Whole brain radiation is not usually used for GBMs now (unless they already spread throughout the brain), but has been the standard for cancers that spread to the brain. This article suggests that delaying radiation may lead to less loss of cognitive functioning. They used Gliadel wafer or stereotactic radiosurgery to slow down the recurrences.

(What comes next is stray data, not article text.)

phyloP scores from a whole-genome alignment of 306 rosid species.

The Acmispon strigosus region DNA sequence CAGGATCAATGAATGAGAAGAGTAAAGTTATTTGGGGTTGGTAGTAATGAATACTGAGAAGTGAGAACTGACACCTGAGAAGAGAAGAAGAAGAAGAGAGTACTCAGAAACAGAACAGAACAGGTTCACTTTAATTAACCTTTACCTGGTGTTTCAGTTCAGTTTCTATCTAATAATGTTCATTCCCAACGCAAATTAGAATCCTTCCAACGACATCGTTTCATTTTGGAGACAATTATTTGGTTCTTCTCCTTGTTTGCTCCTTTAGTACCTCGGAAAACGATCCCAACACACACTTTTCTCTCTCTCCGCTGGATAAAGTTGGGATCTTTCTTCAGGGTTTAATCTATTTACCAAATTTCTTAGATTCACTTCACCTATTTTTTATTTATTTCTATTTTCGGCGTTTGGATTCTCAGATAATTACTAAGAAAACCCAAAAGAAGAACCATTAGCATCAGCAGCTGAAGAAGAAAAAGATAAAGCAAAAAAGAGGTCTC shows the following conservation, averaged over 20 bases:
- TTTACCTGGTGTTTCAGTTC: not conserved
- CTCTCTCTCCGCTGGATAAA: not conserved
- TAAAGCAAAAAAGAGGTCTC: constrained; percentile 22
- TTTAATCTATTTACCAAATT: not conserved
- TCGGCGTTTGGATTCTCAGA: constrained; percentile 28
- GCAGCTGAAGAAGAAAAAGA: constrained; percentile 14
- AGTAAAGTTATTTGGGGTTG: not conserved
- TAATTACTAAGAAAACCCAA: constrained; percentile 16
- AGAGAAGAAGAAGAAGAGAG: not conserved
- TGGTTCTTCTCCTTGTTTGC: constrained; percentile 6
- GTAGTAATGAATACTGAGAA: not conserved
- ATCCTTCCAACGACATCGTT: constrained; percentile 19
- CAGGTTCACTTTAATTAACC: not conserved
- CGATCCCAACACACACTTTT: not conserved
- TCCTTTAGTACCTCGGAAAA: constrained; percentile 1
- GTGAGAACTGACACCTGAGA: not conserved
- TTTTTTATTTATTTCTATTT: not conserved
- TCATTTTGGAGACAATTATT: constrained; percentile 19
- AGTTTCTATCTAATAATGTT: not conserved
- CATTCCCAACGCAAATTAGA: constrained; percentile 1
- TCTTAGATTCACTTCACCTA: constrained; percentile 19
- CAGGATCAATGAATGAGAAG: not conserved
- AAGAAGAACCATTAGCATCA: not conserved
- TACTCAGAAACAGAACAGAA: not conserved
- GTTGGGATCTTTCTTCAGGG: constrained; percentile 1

A study led by researchers from Perelman School of Medicine at the University of Pennsylvania proves that 98% of patients who deferred whole brain radiation therapy and had chemotherapeutic wafers placed around the areas where metastatic tumors in the brain had been surgically removed showed preserved cognitive function in one or more of three domains. This study is published in Cancer. “While not denying the value of whole brain radiation therapy for select patients, the current study supports the growing trend for some patients to have surgery and local therapy to the tumor bed, via stereotactic radiosurgery or chemowafers”, said lead author Steven Brem, MD, professor of Neurosurgery at the Perelman School of Medicine. “We know that about half of patients with metastatic brain cancer go on to develop a new, separate brain metastasis, which can be detected by using surveillance MRI every 2 to 3 months. Some patients can go for years with normal brain function without risking the toxicity of whole brain radiation”. “We will continue to try to find interventions that preserve function while preserving or increasing the quality life for patients with cancer that spreads to their brain”, said Dr. Brem, noting that further studies comparing treatment options are needed to determine the optimal treatment strategy.